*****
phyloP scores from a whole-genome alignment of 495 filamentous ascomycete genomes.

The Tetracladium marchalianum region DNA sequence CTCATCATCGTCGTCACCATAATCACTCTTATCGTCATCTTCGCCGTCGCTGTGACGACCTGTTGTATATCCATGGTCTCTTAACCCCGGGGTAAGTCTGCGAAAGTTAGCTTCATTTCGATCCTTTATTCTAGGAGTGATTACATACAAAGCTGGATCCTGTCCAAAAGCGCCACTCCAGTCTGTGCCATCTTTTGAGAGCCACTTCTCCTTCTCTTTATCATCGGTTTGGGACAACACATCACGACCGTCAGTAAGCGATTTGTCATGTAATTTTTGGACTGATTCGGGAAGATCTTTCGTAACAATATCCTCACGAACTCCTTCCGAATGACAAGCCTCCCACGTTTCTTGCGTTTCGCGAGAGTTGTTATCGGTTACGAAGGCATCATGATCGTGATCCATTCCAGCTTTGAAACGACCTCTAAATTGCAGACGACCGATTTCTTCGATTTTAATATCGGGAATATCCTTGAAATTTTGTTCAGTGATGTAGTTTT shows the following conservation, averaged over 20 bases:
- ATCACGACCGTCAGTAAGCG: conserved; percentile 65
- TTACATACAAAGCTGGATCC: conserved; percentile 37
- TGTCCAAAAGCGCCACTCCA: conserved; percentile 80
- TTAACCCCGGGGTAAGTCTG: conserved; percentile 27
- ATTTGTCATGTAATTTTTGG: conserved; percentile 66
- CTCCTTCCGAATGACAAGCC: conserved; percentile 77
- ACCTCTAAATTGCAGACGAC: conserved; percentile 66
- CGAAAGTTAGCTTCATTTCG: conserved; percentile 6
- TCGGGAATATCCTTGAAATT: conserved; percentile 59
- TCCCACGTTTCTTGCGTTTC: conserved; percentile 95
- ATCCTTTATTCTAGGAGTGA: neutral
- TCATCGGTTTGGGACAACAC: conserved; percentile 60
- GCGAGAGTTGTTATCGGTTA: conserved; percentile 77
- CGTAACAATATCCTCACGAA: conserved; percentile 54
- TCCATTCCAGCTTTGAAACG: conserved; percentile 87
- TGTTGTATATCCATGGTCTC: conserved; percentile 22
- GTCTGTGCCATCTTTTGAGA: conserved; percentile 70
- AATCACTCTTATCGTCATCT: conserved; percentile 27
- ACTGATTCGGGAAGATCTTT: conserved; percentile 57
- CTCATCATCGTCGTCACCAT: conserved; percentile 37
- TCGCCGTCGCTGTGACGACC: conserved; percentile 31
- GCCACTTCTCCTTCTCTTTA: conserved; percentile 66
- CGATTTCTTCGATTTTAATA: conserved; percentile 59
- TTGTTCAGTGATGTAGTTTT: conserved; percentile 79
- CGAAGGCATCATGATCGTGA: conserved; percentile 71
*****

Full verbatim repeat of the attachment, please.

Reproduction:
phyloP scores from a whole-genome alignment of 495 filamentous ascomycete genomes.

The Tetracladium marchalianum region DNA sequence CTCATCATCGTCGTCACCATAATCACTCTTATCGTCATCTTCGCCGTCGCTGTGACGACCTGTTGTATATCCATGGTCTCTTAACCCCGGGGTAAGTCTGCGAAAGTTAGCTTCATTTCGATCCTTTATTCTAGGAGTGATTACATACAAAGCTGGATCCTGTCCAAAAGCGCCACTCCAGTCTGTGCCATCTTTTGAGAGCCACTTCTCCTTCTCTTTATCATCGGTTTGGGACAACACATCACGACCGTCAGTAAGCGATTTGTCATGTAATTTTTGGACTGATTCGGGAAGATCTTTCGTAACAATATCCTCACGAACTCCTTCCGAATGACAAGCCTCCCACGTTTCTTGCGTTTCGCGAGAGTTGTTATCGGTTACGAAGGCATCATGATCGTGATCCATTCCAGCTTTGAAACGACCTCTAAATTGCAGACGACCGATTTCTTCGATTTTAATATCGGGAATATCCTTGAAATTTTGTTCAGTGATGTAGTTTT shows the following conservation, averaged over 20 bases:
- ATCACGACCGTCAGTAAGCG: conserved; percentile 65
- TTACATACAAAGCTGGATCC: conserved; percentile 37
- TGTCCAAAAGCGCCACTCCA: conserved; percentile 80
- TTAACCCCGGGGTAAGTCTG: conserved; percentile 27
- ATTTGTCATGTAATTTTTGG: conserved; percentile 66
- CTCCTTCCGAATGACAAGCC: conserved; percentile 77
- ACCTCTAAATTGCAGACGAC: conserved; percentile 66
- CGAAAGTTAGCTTCATTTCG: conserved; percentile 6
- TCGGGAATATCCTTGAAATT: conserved; percentile 59
- TCCCACGTTTCTTGCGTTTC: conserved; percentile 95
- ATCCTTTATTCTAGGAGTGA: neutral
- TCATCGGTTTGGGACAACAC: conserved; percentile 60
- GCGAGAGTTGTTATCGGTTA: conserved; percentile 77
- CGTAACAATATCCTCACGAA: conserved; percentile 54
- TCCATTCCAGCTTTGAAACG: conserved; percentile 87
- TGTTGTATATCCATGGTCTC: conserved; percentile 22
- GTCTGTGCCATCTTTTGAGA: conserved; percentile 70
- AATCACTCTTATCGTCATCT: conserved; percentile 27
- ACTGATTCGGGAAGATCTTT: conserved; percentile 57
- CTCATCATCGTCGTCACCAT: conserved; percentile 37
- TCGCCGTCGCTGTGACGACC: conserved; percentile 31
- GCCACTTCTCCTTCTCTTTA: conserved; percentile 66
- CGATTTCTTCGATTTTAATA: conserved; percentile 59
- TTGTTCAGTGATGTAGTTTT: conserved; percentile 79
- CGAAGGCATCATGATCGTGA: conserved; percentile 71